I picked it up off the new books display as I was going out the door. Really, this random reading is fun. You never know what you're going to end up with and another of my random reads, The Hunt by Andrew Fukuda, has been attracting student interest, though so far only the girls. Maybe it's the cute guy on the cover who looks a bit like David Boreanaz from Buffy and Angel.
The premise of this one is somewhat The Matrix meets Alex Rider. The hero, Michael, lives in a future where everybody has an EarCuff that lets you bring up a virtual computer screen and, for fun, you can play games on the VirtNet, a virtual reality simulation with the emphasis on "reality". You can eat, sleep, have adventures and even die, though not permanently unless you dig out your "Core" deliberately and use the virtual world to commit suicide. You wake up in the comfort of your Coffin, which looks after you while you're in the Sleep and stimulates your nerves into pain if you hurt yourself out there. Michael has been picked up by VNS, the VirtNet security staff, who want him to track down an evil gamer who has been hacking rather too deeply and doing dreadful things to other gamers. He must go truly deep into the virtual world, accompanied by his friends Bryson and Sarah, whom he has never met in the Wake(the real world).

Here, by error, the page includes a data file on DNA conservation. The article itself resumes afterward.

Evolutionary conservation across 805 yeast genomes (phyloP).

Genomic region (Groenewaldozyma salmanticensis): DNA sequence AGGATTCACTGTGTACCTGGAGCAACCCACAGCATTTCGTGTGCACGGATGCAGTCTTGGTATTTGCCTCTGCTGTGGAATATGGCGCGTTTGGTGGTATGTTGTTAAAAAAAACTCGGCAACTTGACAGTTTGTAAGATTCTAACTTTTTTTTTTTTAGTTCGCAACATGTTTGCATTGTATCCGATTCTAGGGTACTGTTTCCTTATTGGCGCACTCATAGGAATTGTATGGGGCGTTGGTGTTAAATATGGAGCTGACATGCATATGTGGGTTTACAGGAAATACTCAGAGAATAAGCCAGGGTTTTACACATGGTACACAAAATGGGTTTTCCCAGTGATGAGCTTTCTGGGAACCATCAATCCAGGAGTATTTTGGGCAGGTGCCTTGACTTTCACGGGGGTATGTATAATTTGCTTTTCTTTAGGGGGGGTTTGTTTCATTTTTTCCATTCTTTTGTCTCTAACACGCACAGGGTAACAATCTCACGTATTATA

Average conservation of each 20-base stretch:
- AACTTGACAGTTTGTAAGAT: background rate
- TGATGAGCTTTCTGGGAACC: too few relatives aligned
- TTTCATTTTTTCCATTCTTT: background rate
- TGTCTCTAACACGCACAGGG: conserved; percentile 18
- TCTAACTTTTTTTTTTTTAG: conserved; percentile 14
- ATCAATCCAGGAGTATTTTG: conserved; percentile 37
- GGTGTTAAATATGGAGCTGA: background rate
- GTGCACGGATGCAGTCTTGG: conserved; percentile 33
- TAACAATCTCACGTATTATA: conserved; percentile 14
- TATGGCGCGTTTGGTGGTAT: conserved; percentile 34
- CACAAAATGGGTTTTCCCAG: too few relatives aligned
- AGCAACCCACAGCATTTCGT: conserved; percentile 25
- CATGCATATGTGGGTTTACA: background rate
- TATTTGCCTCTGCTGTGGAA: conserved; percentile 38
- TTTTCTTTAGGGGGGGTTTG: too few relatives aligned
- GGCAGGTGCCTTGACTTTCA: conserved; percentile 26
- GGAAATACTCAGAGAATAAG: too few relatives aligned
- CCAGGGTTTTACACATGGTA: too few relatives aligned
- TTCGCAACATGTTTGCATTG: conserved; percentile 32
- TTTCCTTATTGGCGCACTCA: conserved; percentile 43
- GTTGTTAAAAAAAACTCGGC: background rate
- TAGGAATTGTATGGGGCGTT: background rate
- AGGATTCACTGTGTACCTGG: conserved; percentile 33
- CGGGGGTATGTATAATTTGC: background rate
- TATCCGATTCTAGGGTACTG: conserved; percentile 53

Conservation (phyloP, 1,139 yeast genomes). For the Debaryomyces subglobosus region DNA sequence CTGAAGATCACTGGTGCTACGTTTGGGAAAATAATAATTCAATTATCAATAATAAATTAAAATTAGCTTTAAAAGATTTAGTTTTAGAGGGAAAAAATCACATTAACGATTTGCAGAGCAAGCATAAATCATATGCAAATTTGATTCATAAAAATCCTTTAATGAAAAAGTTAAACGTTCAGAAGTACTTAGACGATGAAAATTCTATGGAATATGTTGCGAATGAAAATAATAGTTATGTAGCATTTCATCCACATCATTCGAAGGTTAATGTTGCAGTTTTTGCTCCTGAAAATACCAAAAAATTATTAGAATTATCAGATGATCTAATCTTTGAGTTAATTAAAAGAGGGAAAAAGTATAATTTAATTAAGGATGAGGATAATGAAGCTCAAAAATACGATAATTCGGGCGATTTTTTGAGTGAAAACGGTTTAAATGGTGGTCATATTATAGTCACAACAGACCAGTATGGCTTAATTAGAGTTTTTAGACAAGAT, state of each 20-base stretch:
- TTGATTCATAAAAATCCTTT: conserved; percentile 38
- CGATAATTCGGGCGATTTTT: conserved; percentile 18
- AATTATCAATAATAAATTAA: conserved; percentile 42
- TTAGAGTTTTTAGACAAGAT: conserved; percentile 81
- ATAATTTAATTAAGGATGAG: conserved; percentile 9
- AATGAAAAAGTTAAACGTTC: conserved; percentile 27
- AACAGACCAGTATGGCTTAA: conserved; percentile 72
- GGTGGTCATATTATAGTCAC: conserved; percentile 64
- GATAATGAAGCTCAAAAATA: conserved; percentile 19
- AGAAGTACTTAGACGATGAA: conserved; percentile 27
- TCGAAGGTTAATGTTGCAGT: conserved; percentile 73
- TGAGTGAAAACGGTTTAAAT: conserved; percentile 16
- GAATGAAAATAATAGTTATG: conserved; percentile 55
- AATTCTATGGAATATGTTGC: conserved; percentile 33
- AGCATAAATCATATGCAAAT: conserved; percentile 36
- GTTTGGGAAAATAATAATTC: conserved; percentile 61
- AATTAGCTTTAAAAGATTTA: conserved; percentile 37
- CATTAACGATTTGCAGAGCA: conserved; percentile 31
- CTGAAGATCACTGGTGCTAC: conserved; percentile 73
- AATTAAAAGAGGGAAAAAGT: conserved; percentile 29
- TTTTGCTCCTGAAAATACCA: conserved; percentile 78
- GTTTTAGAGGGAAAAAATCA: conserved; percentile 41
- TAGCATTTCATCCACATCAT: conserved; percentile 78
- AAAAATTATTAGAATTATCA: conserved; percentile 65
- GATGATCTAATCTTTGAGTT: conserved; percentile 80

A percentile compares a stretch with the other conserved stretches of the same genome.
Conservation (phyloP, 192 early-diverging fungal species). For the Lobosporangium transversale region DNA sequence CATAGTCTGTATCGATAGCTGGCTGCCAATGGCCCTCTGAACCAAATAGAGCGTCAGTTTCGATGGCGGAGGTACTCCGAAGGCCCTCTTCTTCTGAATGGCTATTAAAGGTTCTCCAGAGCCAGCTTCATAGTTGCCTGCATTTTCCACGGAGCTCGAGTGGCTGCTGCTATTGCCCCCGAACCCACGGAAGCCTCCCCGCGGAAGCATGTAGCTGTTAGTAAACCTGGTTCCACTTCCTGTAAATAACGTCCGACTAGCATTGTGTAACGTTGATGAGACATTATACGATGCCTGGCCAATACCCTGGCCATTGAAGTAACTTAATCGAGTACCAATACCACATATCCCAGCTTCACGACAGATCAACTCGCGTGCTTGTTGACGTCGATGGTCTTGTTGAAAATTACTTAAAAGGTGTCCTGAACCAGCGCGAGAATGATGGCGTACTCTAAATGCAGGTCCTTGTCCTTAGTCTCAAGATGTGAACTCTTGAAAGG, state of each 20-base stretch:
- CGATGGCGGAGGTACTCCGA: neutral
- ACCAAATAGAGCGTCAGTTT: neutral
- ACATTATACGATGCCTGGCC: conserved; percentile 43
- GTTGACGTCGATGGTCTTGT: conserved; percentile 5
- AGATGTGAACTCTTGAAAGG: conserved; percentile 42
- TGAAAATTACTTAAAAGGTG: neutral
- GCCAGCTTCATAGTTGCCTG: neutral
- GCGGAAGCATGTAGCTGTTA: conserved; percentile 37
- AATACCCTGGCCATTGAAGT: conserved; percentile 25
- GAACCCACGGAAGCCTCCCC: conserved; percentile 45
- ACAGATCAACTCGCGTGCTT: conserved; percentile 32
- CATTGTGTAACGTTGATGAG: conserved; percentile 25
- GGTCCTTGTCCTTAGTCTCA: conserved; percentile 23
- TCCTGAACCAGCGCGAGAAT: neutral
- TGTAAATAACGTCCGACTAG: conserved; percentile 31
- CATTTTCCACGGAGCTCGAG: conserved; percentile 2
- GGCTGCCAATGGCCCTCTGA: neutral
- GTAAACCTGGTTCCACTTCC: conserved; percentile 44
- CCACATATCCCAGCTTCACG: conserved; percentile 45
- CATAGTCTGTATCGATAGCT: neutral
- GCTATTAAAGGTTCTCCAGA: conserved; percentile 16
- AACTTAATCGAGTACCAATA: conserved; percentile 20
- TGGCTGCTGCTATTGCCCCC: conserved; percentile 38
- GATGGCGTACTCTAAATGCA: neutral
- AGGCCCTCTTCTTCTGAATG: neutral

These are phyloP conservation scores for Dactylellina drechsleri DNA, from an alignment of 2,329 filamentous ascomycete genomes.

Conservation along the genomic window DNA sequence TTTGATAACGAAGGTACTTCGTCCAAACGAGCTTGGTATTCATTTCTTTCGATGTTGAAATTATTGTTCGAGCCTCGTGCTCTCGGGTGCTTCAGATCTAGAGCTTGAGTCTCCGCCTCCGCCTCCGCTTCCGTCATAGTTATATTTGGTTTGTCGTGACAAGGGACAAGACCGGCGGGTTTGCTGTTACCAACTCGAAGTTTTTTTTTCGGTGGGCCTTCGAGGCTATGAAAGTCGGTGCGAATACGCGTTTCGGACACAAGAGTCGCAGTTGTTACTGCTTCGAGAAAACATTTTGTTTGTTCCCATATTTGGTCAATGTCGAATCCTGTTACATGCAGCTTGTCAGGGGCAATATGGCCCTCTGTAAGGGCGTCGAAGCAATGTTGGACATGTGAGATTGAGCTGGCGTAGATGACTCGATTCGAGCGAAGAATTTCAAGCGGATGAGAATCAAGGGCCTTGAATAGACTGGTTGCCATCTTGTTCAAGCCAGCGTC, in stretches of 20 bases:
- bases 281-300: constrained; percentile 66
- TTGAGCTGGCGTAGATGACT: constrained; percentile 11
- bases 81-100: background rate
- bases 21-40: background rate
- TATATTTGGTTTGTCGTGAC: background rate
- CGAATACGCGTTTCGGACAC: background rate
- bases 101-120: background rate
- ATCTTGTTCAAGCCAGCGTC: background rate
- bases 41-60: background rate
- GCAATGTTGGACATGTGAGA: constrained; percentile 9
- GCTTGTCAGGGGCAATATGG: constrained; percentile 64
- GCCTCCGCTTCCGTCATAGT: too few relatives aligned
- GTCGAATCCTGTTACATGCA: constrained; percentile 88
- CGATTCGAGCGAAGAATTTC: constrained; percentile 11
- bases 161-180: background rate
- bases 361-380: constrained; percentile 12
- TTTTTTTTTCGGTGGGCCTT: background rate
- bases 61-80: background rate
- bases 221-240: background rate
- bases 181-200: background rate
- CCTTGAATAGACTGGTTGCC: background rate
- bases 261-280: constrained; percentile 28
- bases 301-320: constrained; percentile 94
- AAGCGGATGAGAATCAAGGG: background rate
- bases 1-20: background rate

The mind boggles at the thought of what might happen in a world where you could go into a virtual reality so detailed that you could practically live there. Think of the implications not only for leisure and education but for much darker things - prison, for example, addiction, porn... The only thing that might prevent usage for some things is that in the novel the Coffin is highly expensive; you wouldn't want to blow the government budget on mass torture, for example. But it wouldn't take long to develop a cheap version. And virtual prison staff would still be cheaper than humans who need paying, feeding and time off.
And what would you do if the power went out while half the human race was in a fantasy word somewhere? Someone has to stay in the real world to keep it going, which is why I never quite believe those films and books where everybody is in a permanent VR world or stumbling down the street wearing VR goggles.
But this is a good, fast-paced book that you might be able to persuade boys to read ( o, joy! a book that isn't girls-only!)though it might be too hard for reluctant readers, who need something thinner, with simpler language. Still, a good book for those boys who are always playing Halo and other such shoot-em-up games - if you can get them off the real computer into a fictional one...